So what does this have to do with me flying to Cincinnati from Denver?  Well, being the nerd that I am, I immediately went to baseball-reference.com to see if I could download more data!  As an aside, I’ve been obsessing over learning how to use ggplot2 since my return from the useR2010 conference about two weeks ago.  This seems like a good time to start learning.  Ah shit…it appears that this project is going to be a little harder than I expected.  I could download the data for one team and one season before I boarded, but I wanted the past 30 seasons for all teams that played every season.  I suppose that I would have to write a scraper to collect the data from about 750 web pages.  Sweet, now I have something to do on the flight rather than obsess over whether or not the person next to me will spill over into my seat.

Now I’m on the plane.  I’ve downloaded the html of one webpage so that I can test my python scraper (using BeautifulSoup) and I have the data that Simmons used in his article.  The first thing that I do is make a few graphs using his data.  Here is the first.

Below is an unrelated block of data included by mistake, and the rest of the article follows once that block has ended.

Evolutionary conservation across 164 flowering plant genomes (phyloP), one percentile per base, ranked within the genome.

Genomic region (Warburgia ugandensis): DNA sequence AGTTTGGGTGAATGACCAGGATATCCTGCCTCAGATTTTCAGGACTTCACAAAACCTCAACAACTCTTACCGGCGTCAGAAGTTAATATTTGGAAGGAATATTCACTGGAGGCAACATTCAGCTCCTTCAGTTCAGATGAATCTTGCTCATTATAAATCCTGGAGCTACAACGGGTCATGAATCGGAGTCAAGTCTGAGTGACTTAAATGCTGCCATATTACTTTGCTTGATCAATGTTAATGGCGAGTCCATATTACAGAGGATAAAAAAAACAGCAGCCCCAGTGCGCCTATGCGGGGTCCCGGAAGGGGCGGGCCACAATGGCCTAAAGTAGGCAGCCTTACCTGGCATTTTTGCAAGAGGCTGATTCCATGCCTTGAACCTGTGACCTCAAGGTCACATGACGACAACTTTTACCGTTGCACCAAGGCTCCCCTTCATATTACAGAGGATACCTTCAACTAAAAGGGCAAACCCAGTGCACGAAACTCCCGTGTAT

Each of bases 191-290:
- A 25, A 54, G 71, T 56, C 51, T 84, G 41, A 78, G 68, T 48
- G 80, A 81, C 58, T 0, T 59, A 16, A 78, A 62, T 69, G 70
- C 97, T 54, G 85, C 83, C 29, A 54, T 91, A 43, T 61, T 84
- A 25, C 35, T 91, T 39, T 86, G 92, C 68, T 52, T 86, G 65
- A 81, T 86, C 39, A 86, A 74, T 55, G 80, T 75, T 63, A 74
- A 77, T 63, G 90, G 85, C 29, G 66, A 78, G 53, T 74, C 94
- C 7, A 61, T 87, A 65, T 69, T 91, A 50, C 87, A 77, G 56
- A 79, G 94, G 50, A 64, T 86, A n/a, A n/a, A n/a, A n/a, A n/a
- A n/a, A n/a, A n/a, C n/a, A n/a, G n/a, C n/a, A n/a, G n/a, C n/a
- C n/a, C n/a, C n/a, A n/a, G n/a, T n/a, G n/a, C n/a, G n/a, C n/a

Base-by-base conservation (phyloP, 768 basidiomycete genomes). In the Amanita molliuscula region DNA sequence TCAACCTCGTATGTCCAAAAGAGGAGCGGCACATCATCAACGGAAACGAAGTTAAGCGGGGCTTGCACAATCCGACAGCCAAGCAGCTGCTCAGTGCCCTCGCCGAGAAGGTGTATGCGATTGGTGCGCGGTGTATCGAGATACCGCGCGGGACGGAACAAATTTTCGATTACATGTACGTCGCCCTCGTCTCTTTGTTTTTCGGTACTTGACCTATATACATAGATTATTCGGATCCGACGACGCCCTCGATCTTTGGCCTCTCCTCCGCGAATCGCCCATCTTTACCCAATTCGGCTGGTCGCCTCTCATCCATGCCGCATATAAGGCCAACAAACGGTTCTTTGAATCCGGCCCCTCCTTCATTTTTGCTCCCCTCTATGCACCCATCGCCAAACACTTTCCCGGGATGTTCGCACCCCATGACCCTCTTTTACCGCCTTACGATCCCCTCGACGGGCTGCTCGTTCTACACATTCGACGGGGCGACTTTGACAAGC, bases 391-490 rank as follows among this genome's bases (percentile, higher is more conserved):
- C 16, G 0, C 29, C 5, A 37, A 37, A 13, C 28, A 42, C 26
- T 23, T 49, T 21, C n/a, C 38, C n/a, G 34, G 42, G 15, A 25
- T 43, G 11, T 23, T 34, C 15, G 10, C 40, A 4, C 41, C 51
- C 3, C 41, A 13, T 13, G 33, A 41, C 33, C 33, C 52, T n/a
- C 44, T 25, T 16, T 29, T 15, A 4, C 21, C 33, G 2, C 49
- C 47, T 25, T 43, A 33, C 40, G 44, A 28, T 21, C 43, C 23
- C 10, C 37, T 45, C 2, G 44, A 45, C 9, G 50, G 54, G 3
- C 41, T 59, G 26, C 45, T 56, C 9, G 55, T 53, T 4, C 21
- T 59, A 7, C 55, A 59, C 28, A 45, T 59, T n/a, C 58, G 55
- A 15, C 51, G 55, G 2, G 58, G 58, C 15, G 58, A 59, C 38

He essentially discretized the length of each game into five bins:  A – less than or equal to two hours, B – more than two but less than 2 hours and 30 min, and so on.  It certainly looks like the relative size of the blue and purple rectangles together is increasing and the golden rectangle seems to be decreasing.  Maybe Simmons is onto something.  Note that this isn’t the only figure that I made.  There were quite a few others, but I want to get to the good stuff.

(Back onboard the plane.  I have two or three terminals open, Textmate with some python code open, R is open, and the dude sitting next to me is sufficiently freaked out by what’s going on.)

OK, this is getting too long.  It turns out that I didn’t finish the scraper on the flight to Cincinnati.  Fortunately there is the return flight and a few ‘down’ hours to work on this project while visiting KY.  Success!  Upon landing at DIA on Monday, I had the scraper (for the test page that I downloaded on Friday) working.  Now I needed to write a script to iterate across all teams and every year since 1970.  I wrote the script, processed the ‘soup’ for all 700+ team/season combos and I give you the following figure!